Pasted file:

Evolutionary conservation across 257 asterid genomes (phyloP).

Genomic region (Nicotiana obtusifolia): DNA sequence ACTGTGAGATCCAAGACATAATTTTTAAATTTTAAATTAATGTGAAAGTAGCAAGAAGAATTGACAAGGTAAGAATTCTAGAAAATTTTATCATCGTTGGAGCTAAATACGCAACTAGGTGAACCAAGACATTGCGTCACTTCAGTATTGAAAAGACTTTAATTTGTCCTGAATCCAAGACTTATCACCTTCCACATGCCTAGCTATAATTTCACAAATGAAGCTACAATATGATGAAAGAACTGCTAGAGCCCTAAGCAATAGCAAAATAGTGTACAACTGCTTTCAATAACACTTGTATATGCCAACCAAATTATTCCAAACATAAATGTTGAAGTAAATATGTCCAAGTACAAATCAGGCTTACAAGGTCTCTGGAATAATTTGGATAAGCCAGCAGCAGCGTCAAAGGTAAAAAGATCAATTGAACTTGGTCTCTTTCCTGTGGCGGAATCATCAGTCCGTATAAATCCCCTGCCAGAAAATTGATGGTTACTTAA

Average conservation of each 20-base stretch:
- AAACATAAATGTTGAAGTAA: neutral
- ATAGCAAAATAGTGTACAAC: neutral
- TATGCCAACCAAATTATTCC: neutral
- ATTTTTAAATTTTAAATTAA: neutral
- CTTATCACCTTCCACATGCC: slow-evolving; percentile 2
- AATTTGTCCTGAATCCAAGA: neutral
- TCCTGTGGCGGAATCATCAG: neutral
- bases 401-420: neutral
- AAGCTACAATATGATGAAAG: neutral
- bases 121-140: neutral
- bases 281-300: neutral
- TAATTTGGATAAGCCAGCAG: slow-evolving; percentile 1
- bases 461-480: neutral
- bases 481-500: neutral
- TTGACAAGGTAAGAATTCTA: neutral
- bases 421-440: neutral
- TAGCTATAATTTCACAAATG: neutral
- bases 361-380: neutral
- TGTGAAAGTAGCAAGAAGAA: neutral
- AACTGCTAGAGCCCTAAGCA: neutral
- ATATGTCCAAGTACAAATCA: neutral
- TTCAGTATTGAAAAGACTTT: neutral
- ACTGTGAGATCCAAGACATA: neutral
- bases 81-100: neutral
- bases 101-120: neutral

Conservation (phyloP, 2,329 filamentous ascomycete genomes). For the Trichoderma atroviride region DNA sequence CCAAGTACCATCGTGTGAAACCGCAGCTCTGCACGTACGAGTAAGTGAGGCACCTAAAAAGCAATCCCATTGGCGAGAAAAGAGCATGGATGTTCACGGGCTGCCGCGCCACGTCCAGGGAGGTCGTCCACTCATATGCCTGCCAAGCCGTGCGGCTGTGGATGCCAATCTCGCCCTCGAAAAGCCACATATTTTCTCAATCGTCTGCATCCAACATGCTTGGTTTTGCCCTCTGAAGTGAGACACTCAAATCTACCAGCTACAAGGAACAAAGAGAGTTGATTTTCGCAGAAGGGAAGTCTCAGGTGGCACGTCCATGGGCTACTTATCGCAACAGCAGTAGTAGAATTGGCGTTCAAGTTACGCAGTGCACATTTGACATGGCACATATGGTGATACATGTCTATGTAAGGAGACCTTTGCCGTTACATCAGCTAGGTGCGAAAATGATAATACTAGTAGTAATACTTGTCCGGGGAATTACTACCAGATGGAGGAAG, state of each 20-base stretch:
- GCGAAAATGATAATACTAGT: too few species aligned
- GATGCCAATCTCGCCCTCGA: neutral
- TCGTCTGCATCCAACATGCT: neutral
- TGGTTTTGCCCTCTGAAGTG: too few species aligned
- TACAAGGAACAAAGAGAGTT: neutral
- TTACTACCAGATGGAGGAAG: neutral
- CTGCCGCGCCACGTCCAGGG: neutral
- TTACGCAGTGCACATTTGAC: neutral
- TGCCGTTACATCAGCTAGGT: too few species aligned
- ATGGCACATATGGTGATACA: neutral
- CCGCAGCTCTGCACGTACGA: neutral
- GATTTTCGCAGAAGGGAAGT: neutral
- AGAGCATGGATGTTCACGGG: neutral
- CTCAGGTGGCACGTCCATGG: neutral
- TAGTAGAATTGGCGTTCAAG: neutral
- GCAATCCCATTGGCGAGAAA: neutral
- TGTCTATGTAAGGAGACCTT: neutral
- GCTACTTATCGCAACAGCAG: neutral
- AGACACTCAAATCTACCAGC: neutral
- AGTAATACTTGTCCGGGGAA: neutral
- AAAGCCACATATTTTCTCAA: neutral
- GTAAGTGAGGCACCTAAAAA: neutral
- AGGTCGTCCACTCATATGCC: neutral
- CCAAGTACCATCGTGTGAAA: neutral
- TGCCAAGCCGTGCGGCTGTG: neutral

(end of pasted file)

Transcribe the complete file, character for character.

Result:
Evolutionary conservation across 257 asterid genomes (phyloP).

Genomic region (Nicotiana obtusifolia): DNA sequence ACTGTGAGATCCAAGACATAATTTTTAAATTTTAAATTAATGTGAAAGTAGCAAGAAGAATTGACAAGGTAAGAATTCTAGAAAATTTTATCATCGTTGGAGCTAAATACGCAACTAGGTGAACCAAGACATTGCGTCACTTCAGTATTGAAAAGACTTTAATTTGTCCTGAATCCAAGACTTATCACCTTCCACATGCCTAGCTATAATTTCACAAATGAAGCTACAATATGATGAAAGAACTGCTAGAGCCCTAAGCAATAGCAAAATAGTGTACAACTGCTTTCAATAACACTTGTATATGCCAACCAAATTATTCCAAACATAAATGTTGAAGTAAATATGTCCAAGTACAAATCAGGCTTACAAGGTCTCTGGAATAATTTGGATAAGCCAGCAGCAGCGTCAAAGGTAAAAAGATCAATTGAACTTGGTCTCTTTCCTGTGGCGGAATCATCAGTCCGTATAAATCCCCTGCCAGAAAATTGATGGTTACTTAA

Average conservation of each 20-base stretch:
- AAACATAAATGTTGAAGTAA: neutral
- ATAGCAAAATAGTGTACAAC: neutral
- TATGCCAACCAAATTATTCC: neutral
- ATTTTTAAATTTTAAATTAA: neutral
- CTTATCACCTTCCACATGCC: slow-evolving; percentile 2
- AATTTGTCCTGAATCCAAGA: neutral
- TCCTGTGGCGGAATCATCAG: neutral
- bases 401-420: neutral
- AAGCTACAATATGATGAAAG: neutral
- bases 121-140: neutral
- bases 281-300: neutral
- TAATTTGGATAAGCCAGCAG: slow-evolving; percentile 1
- bases 461-480: neutral
- bases 481-500: neutral
- TTGACAAGGTAAGAATTCTA: neutral
- bases 421-440: neutral
- TAGCTATAATTTCACAAATG: neutral
- bases 361-380: neutral
- TGTGAAAGTAGCAAGAAGAA: neutral
- AACTGCTAGAGCCCTAAGCA: neutral
- ATATGTCCAAGTACAAATCA: neutral
- TTCAGTATTGAAAAGACTTT: neutral
- ACTGTGAGATCCAAGACATA: neutral
- bases 81-100: neutral
- bases 101-120: neutral

Conservation (phyloP, 2,329 filamentous ascomycete genomes). For the Trichoderma atroviride region DNA sequence CCAAGTACCATCGTGTGAAACCGCAGCTCTGCACGTACGAGTAAGTGAGGCACCTAAAAAGCAATCCCATTGGCGAGAAAAGAGCATGGATGTTCACGGGCTGCCGCGCCACGTCCAGGGAGGTCGTCCACTCATATGCCTGCCAAGCCGTGCGGCTGTGGATGCCAATCTCGCCCTCGAAAAGCCACATATTTTCTCAATCGTCTGCATCCAACATGCTTGGTTTTGCCCTCTGAAGTGAGACACTCAAATCTACCAGCTACAAGGAACAAAGAGAGTTGATTTTCGCAGAAGGGAAGTCTCAGGTGGCACGTCCATGGGCTACTTATCGCAACAGCAGTAGTAGAATTGGCGTTCAAGTTACGCAGTGCACATTTGACATGGCACATATGGTGATACATGTCTATGTAAGGAGACCTTTGCCGTTACATCAGCTAGGTGCGAAAATGATAATACTAGTAGTAATACTTGTCCGGGGAATTACTACCAGATGGAGGAAG, state of each 20-base stretch:
- GCGAAAATGATAATACTAGT: too few species aligned
- GATGCCAATCTCGCCCTCGA: neutral
- TCGTCTGCATCCAACATGCT: neutral
- TGGTTTTGCCCTCTGAAGTG: too few species aligned
- TACAAGGAACAAAGAGAGTT: neutral
- TTACTACCAGATGGAGGAAG: neutral
- CTGCCGCGCCACGTCCAGGG: neutral
- TTACGCAGTGCACATTTGAC: neutral
- TGCCGTTACATCAGCTAGGT: too few species aligned
- ATGGCACATATGGTGATACA: neutral
- CCGCAGCTCTGCACGTACGA: neutral
- GATTTTCGCAGAAGGGAAGT: neutral
- AGAGCATGGATGTTCACGGG: neutral
- CTCAGGTGGCACGTCCATGG: neutral
- TAGTAGAATTGGCGTTCAAG: neutral
- GCAATCCCATTGGCGAGAAA: neutral
- TGTCTATGTAAGGAGACCTT: neutral
- GCTACTTATCGCAACAGCAG: neutral
- AGACACTCAAATCTACCAGC: neutral
- AGTAATACTTGTCCGGGGAA: neutral
- AAAGCCACATATTTTCTCAA: neutral
- GTAAGTGAGGCACCTAAAAA: neutral
- AGGTCGTCCACTCATATGCC: neutral
- CCAAGTACCATCGTGTGAAA: neutral
- TGCCAAGCCGTGCGGCTGTG: neutral